Really fun, engaging space opera which packs EVERYTHING into one story: machines vs organics, alien races both good and evil (and neutral), human resistance, space chases/battles, ancient alien ruins, sentient forests, politics, AI/droid characters with tons of personality, and more. It's a lot like Mass Effect, entirely in good ways. Cobley has created a living universe with lots of action and intrigue.

It's not entirely perfect though. The writing is mostly just funct
Aug 03, 2013 rated it really liked it  ·  review of another edition
Shelves: sci-fi
I bought “Seeds of Earth” on Veterans day 29th of July 2013 at the American Book Center in The Hague. De shop manager gave me 10% discount “only for Veterans”. Thank you again!

I really do like the writing style of Micheal Cobley. Easy to read and also compelling as well as character driven. However sometimes Micheal Cobles misses the chance to further develop the characters. Meet a score of humans, aliens and AI’s:
• Holger Sundstrom
• Vitaly Pyatkov
• Donny Barbour
• John Balfour
• Theodore Karlsso
Jan 09, 2010 rated it it was amazing  ·  review of another edition
Shelves: 2010-reads, my-books
Seeds of Earth is as powerful as Smoke on the Water (by Deep Purple), as twisted as Paranoid (by Black Sabbath) and as epic as Stairway to Heaven bY Led Zeppelin).

As a lover of epic fantasy I tell you that is the kind of space opera I want to read. For me it is epic fantasy in future. I recommend it! Give it a go....

Read my full review over at Only The Best Sci-Fi/Fantasy.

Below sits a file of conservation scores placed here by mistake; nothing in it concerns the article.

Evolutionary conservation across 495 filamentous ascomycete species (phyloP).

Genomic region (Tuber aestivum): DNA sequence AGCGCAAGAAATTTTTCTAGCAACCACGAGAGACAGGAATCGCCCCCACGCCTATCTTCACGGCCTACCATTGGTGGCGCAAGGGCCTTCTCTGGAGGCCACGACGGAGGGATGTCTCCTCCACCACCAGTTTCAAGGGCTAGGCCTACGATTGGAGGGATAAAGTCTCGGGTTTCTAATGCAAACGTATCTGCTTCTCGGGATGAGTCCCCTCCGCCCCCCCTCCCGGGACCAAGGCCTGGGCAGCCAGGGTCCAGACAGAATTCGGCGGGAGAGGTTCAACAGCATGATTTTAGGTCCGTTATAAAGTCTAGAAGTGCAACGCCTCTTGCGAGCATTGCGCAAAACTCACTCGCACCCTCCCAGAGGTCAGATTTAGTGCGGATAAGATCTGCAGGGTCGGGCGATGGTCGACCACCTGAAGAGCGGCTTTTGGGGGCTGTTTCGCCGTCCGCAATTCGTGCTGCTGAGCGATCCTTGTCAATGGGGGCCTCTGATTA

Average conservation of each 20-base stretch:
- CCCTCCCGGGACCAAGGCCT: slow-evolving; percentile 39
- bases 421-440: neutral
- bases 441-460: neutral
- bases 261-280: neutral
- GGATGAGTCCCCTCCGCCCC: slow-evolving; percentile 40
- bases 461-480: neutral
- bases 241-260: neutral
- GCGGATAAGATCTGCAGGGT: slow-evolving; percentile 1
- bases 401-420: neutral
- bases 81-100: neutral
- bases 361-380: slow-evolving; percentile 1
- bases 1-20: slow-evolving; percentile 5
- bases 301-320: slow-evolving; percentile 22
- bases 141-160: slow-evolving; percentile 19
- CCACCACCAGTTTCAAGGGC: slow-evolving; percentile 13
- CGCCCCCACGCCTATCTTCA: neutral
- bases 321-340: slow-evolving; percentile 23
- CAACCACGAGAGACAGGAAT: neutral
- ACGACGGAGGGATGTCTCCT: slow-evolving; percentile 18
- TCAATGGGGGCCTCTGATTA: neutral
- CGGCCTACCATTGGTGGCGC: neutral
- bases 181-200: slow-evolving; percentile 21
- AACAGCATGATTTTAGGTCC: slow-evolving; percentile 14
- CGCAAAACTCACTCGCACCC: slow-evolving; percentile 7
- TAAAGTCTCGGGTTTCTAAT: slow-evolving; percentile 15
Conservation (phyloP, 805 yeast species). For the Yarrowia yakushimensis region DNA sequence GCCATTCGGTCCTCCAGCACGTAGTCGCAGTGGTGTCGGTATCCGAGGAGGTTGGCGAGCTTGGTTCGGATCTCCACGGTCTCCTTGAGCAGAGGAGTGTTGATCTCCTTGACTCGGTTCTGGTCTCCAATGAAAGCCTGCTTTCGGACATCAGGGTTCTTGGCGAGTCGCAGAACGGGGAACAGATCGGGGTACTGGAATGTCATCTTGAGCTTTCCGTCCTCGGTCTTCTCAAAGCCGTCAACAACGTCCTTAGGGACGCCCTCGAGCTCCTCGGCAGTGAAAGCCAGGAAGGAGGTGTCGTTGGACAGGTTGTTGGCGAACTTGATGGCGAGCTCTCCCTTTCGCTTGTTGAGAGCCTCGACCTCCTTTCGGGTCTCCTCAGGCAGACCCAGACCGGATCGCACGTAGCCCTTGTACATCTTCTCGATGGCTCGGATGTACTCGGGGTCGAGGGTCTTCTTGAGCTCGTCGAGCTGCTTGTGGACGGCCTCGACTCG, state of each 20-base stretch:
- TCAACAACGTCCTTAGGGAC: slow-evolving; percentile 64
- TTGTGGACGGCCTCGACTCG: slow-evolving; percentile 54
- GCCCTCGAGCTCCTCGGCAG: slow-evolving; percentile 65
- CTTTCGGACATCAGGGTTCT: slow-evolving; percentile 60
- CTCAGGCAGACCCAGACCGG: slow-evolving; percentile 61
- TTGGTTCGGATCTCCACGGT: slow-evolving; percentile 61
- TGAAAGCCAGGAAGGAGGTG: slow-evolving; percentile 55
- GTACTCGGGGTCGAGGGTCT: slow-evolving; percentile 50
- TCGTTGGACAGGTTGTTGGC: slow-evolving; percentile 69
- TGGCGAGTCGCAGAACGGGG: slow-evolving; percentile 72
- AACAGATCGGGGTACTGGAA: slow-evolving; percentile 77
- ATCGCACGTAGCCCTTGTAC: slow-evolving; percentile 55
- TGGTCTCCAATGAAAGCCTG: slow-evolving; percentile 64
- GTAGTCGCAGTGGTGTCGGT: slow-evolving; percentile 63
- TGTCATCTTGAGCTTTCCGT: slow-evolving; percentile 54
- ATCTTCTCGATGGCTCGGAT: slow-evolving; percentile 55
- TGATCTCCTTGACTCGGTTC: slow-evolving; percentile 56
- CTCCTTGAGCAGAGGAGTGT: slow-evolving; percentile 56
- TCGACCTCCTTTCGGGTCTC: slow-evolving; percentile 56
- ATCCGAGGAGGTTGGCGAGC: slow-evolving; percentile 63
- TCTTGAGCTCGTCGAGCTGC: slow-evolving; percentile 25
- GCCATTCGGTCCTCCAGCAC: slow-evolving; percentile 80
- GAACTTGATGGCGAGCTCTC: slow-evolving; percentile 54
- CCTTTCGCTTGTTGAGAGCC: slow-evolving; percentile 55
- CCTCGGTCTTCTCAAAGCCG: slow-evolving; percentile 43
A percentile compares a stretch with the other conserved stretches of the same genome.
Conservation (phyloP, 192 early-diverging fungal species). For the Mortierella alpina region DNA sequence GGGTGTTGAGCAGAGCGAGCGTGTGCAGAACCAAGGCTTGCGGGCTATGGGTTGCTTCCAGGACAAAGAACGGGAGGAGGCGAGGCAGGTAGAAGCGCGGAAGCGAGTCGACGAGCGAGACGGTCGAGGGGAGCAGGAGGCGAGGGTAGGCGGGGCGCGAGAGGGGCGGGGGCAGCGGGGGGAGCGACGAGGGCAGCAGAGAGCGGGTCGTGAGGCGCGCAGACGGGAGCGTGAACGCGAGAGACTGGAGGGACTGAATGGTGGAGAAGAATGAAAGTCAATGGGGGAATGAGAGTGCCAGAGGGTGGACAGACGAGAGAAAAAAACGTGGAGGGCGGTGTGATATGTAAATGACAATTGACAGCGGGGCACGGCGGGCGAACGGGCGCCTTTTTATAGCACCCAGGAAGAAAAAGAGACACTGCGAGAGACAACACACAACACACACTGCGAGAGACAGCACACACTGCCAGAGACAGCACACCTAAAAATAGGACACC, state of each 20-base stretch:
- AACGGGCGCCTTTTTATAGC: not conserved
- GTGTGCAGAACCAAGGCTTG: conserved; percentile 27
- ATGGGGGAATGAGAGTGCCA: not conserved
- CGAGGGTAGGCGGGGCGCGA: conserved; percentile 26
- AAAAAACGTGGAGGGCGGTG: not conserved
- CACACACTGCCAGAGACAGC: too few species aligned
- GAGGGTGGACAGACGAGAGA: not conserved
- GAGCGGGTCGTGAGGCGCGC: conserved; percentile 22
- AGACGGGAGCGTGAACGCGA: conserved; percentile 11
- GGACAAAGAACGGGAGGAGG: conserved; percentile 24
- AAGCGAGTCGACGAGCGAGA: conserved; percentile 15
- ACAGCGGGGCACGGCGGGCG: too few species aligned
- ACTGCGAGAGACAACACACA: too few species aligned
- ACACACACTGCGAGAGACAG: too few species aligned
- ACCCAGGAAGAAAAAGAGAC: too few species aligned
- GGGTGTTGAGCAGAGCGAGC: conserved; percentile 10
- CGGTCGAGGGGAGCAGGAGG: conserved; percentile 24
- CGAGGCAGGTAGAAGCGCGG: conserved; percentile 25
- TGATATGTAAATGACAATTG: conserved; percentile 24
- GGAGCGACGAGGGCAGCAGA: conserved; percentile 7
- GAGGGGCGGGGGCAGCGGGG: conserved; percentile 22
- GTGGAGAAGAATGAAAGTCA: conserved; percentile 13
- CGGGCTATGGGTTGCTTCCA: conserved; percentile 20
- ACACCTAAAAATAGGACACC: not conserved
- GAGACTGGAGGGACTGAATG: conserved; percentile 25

David Firmage
Jan 23, 2018 rated it did not like it  ·  review of another edition
Shelves: abandoned
Just could not get into the book, seemed to be very fragmented. Another left at my Wetherspoons book swap. Someone else may fall in love with it.
Dec 12, 2018 rated it liked it  ·  review of another edition
Shelves: sf-fantasy
Good story, and made up of zillions of short chapters that, often as not, advance the plot barely, if at all. Might read one of the sequels to see if the pace picks up.
May 13, 2016 rated it really liked it  ·  review of another edition
It took a while, but having finished it I can definitely say this book was completely worth reading. You see, I've reached this supremely depressing point of my life where books almost never impress me. I used to love reading, and if asked I would say I still do, but for some reason unless a book is just fantastic, I will have absolutely no drive to keep reading it whatsoever, even if I know for a fact that I'm enjoying it. So as to not give you the wrong impression, I will say now that by the e ...more
Fantasy Literature
3 stars from Marion, read the full review at FANTASY LITERATURE